From 1969 Denley studied flute with Peter Richardson, at the Sydney Conservatorium, who introduced him to the works of Varese, Fukushima, Messiaen and Berio. He was listening to improvisers such as Coltrane, Cecil Taylor, Dolphy, Braxton and Derek Bailey. David Ahern’s Sydney groups Teletopa and AZ Music were influential. In 1983 he studied in Tokyo with shakuhachi master Yamaguchi Goro. While there he played concerts with many improvising musicians. An emphasis on spontaneity, site-specific work and collaboration has been important. He sees no clear distinctions between his roles as instrumentalist, improviser and composer. He has written a chapter on improvisation for the book Experimental Music - audio explorations in Australia, published by UNSW Press, 08. r a d i o His interest in radio continued with many ABC features.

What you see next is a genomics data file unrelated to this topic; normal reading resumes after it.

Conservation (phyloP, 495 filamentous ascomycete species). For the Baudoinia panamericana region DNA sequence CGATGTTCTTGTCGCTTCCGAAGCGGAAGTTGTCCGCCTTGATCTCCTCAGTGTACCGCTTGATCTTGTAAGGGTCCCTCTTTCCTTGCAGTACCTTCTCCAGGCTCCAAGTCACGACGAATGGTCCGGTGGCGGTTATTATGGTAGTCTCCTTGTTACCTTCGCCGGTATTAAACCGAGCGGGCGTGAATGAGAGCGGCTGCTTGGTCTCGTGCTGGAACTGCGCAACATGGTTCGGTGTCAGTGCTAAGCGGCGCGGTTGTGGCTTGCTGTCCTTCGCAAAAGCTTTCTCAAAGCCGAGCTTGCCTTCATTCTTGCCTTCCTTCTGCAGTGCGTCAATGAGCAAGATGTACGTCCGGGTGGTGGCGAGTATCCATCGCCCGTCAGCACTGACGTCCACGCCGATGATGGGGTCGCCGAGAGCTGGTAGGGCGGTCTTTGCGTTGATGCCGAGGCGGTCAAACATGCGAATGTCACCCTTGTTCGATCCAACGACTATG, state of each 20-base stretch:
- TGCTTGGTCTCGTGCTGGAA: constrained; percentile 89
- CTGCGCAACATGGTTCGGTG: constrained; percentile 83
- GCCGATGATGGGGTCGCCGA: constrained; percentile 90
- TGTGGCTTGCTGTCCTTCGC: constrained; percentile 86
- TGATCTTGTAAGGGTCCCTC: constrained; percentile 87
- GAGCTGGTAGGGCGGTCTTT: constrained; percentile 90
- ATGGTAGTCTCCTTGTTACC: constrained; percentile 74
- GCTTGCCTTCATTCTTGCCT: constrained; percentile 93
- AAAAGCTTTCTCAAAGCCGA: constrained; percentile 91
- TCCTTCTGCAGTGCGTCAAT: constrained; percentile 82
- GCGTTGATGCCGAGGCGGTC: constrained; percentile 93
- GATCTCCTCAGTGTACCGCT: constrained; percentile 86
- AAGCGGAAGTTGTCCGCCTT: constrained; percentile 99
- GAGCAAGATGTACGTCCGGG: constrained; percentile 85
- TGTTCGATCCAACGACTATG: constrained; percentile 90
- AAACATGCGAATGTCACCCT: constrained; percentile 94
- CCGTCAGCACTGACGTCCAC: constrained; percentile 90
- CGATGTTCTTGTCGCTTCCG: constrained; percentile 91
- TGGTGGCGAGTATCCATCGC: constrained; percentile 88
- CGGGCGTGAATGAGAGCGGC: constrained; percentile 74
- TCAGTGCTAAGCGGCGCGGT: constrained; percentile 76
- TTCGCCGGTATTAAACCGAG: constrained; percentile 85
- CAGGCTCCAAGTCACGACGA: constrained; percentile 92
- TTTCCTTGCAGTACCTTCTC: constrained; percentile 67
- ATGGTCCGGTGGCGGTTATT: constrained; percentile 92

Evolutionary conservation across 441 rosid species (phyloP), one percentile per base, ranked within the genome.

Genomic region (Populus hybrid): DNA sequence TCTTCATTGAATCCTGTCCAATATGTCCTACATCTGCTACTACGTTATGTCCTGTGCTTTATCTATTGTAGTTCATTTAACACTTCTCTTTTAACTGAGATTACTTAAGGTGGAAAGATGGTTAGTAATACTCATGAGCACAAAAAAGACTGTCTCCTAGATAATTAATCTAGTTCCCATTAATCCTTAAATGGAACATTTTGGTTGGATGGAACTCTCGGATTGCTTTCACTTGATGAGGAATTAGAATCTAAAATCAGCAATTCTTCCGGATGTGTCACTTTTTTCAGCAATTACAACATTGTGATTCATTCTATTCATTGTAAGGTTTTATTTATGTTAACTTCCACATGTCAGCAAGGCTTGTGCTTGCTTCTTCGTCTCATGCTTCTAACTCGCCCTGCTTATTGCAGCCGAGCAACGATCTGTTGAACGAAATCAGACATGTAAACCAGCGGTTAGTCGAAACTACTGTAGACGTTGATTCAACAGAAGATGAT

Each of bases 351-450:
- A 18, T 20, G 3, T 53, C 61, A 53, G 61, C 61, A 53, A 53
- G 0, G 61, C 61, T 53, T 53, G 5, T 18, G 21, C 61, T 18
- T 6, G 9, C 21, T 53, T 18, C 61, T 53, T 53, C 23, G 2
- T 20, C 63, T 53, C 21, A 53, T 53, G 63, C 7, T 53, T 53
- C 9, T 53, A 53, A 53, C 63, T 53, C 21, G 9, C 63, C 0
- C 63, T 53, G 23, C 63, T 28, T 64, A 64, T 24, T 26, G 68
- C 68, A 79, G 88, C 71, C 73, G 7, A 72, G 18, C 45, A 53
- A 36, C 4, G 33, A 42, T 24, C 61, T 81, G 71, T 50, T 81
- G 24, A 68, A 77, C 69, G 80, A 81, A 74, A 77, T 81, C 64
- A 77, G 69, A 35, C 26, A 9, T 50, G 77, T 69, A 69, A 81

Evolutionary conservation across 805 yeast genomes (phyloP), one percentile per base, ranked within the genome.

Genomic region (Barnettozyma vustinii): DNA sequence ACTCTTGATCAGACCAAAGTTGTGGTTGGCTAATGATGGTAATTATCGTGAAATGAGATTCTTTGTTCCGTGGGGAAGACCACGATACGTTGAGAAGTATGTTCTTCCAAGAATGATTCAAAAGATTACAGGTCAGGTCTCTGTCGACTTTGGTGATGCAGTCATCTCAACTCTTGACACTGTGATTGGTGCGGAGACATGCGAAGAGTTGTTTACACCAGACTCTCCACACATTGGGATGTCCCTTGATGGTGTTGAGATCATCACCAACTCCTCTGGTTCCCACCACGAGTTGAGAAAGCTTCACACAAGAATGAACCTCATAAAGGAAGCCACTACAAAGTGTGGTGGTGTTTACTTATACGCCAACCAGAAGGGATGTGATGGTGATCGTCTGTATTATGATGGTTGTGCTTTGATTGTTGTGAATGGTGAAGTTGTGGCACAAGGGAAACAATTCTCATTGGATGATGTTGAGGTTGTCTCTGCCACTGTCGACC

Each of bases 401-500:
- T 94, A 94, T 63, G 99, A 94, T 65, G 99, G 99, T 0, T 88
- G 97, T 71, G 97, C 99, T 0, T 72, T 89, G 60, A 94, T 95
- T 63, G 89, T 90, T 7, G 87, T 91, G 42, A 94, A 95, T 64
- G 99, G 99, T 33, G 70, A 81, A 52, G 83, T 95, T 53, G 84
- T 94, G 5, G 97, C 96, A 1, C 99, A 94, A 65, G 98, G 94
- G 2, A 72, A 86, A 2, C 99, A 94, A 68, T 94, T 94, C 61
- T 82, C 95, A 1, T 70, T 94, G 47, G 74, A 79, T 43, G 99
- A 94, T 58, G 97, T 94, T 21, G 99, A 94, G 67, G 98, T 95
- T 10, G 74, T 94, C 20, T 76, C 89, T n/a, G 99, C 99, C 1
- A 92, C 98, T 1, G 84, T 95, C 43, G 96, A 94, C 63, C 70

Warren Burt writes in Experimental Musical Instruments about his solo CD, Sonic Hieroglyphs,
...traversing as complete and encyclopedic a range of extended wind techniques as one could wish for, but here the techniques are used in the service of a poetic vision of landscape that both refers to the ongoing engagement with landscape that has been a constant feature of Australian art for about 20,000 years, and also deals with contemporary ideas of structure in a refreshing and original way.
“The festival opened with an undisputed master of Australian improvisation, Jim Denley. Starting with his bass flute in pieces, he gently ground the bits together, sometimes blowing into the mouthpiece
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